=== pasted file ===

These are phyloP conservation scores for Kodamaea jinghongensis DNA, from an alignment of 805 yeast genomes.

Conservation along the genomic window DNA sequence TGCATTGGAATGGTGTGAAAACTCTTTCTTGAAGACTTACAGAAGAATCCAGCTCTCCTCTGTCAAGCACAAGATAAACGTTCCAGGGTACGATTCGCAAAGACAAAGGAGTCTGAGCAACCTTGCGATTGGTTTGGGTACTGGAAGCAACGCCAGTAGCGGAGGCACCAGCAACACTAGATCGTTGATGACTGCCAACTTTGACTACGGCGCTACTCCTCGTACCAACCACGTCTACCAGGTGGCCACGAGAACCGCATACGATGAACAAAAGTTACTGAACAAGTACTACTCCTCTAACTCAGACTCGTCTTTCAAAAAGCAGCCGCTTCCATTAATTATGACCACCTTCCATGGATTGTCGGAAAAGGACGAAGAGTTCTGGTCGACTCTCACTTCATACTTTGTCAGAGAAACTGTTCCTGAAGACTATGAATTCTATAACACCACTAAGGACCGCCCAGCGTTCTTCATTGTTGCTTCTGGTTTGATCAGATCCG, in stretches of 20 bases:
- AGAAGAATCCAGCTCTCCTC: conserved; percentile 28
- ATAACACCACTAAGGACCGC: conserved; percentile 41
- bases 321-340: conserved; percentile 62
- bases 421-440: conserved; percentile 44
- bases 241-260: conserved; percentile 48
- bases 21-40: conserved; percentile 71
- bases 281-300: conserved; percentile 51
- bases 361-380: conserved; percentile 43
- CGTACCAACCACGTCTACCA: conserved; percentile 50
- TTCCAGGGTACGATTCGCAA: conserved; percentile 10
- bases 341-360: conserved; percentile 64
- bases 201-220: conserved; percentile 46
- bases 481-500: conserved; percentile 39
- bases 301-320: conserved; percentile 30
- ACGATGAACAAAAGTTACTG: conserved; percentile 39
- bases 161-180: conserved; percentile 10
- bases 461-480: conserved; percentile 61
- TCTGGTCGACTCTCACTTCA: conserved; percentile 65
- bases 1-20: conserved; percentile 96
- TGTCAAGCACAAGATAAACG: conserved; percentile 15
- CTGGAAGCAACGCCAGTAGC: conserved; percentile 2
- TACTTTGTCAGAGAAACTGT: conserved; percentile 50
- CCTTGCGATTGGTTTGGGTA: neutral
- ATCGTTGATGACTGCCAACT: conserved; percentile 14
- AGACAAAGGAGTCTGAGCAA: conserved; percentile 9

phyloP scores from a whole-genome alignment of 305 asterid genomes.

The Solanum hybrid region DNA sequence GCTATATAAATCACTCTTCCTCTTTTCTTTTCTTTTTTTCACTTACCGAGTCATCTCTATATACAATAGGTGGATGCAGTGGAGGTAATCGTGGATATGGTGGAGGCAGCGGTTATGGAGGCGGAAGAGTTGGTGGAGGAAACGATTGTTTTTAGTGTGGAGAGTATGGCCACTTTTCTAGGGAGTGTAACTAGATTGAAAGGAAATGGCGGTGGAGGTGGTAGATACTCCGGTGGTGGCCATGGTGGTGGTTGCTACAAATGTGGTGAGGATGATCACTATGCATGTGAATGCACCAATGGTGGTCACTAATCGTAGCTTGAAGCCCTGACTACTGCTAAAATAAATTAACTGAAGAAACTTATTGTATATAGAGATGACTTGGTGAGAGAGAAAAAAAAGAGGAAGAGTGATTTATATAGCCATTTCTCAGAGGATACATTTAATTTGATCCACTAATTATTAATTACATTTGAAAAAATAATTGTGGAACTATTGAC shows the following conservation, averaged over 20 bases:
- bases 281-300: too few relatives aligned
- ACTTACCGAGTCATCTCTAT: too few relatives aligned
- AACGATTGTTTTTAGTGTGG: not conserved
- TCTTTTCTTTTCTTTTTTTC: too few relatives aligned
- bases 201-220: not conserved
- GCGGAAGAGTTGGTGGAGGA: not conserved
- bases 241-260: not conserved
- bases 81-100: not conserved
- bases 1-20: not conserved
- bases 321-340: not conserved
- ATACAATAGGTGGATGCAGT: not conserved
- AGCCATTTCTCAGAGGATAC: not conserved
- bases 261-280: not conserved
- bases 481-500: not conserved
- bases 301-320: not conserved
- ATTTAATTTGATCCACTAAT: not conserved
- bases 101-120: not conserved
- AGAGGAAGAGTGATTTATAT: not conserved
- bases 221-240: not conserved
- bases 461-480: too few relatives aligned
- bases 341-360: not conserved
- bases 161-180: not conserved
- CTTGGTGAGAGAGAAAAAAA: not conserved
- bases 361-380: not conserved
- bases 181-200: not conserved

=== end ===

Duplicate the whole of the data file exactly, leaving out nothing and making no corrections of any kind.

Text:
These are phyloP conservation scores for Kodamaea jinghongensis DNA, from an alignment of 805 yeast genomes.

Conservation along the genomic window DNA sequence TGCATTGGAATGGTGTGAAAACTCTTTCTTGAAGACTTACAGAAGAATCCAGCTCTCCTCTGTCAAGCACAAGATAAACGTTCCAGGGTACGATTCGCAAAGACAAAGGAGTCTGAGCAACCTTGCGATTGGTTTGGGTACTGGAAGCAACGCCAGTAGCGGAGGCACCAGCAACACTAGATCGTTGATGACTGCCAACTTTGACTACGGCGCTACTCCTCGTACCAACCACGTCTACCAGGTGGCCACGAGAACCGCATACGATGAACAAAAGTTACTGAACAAGTACTACTCCTCTAACTCAGACTCGTCTTTCAAAAAGCAGCCGCTTCCATTAATTATGACCACCTTCCATGGATTGTCGGAAAAGGACGAAGAGTTCTGGTCGACTCTCACTTCATACTTTGTCAGAGAAACTGTTCCTGAAGACTATGAATTCTATAACACCACTAAGGACCGCCCAGCGTTCTTCATTGTTGCTTCTGGTTTGATCAGATCCG, in stretches of 20 bases:
- AGAAGAATCCAGCTCTCCTC: conserved; percentile 28
- ATAACACCACTAAGGACCGC: conserved; percentile 41
- bases 321-340: conserved; percentile 62
- bases 421-440: conserved; percentile 44
- bases 241-260: conserved; percentile 48
- bases 21-40: conserved; percentile 71
- bases 281-300: conserved; percentile 51
- bases 361-380: conserved; percentile 43
- CGTACCAACCACGTCTACCA: conserved; percentile 50
- TTCCAGGGTACGATTCGCAA: conserved; percentile 10
- bases 341-360: conserved; percentile 64
- bases 201-220: conserved; percentile 46
- bases 481-500: conserved; percentile 39
- bases 301-320: conserved; percentile 30
- ACGATGAACAAAAGTTACTG: conserved; percentile 39
- bases 161-180: conserved; percentile 10
- bases 461-480: conserved; percentile 61
- TCTGGTCGACTCTCACTTCA: conserved; percentile 65
- bases 1-20: conserved; percentile 96
- TGTCAAGCACAAGATAAACG: conserved; percentile 15
- CTGGAAGCAACGCCAGTAGC: conserved; percentile 2
- TACTTTGTCAGAGAAACTGT: conserved; percentile 50
- CCTTGCGATTGGTTTGGGTA: neutral
- ATCGTTGATGACTGCCAACT: conserved; percentile 14
- AGACAAAGGAGTCTGAGCAA: conserved; percentile 9

phyloP scores from a whole-genome alignment of 305 asterid genomes.

The Solanum hybrid region DNA sequence GCTATATAAATCACTCTTCCTCTTTTCTTTTCTTTTTTTCACTTACCGAGTCATCTCTATATACAATAGGTGGATGCAGTGGAGGTAATCGTGGATATGGTGGAGGCAGCGGTTATGGAGGCGGAAGAGTTGGTGGAGGAAACGATTGTTTTTAGTGTGGAGAGTATGGCCACTTTTCTAGGGAGTGTAACTAGATTGAAAGGAAATGGCGGTGGAGGTGGTAGATACTCCGGTGGTGGCCATGGTGGTGGTTGCTACAAATGTGGTGAGGATGATCACTATGCATGTGAATGCACCAATGGTGGTCACTAATCGTAGCTTGAAGCCCTGACTACTGCTAAAATAAATTAACTGAAGAAACTTATTGTATATAGAGATGACTTGGTGAGAGAGAAAAAAAAGAGGAAGAGTGATTTATATAGCCATTTCTCAGAGGATACATTTAATTTGATCCACTAATTATTAATTACATTTGAAAAAATAATTGTGGAACTATTGAC shows the following conservation, averaged over 20 bases:
- bases 281-300: too few relatives aligned
- ACTTACCGAGTCATCTCTAT: too few relatives aligned
- AACGATTGTTTTTAGTGTGG: not conserved
- TCTTTTCTTTTCTTTTTTTC: too few relatives aligned
- bases 201-220: not conserved
- GCGGAAGAGTTGGTGGAGGA: not conserved
- bases 241-260: not conserved
- bases 81-100: not conserved
- bases 1-20: not conserved
- bases 321-340: not conserved
- ATACAATAGGTGGATGCAGT: not conserved
- AGCCATTTCTCAGAGGATAC: not conserved
- bases 261-280: not conserved
- bases 481-500: not conserved
- bases 301-320: not conserved
- ATTTAATTTGATCCACTAAT: not conserved
- bases 101-120: not conserved
- AGAGGAAGAGTGATTTATAT: not conserved
- bases 221-240: not conserved
- bases 461-480: too few relatives aligned
- bases 341-360: not conserved
- bases 161-180: not conserved
- CTTGGTGAGAGAGAAAAAAA: not conserved
- bases 361-380: not conserved
- bases 181-200: not conserved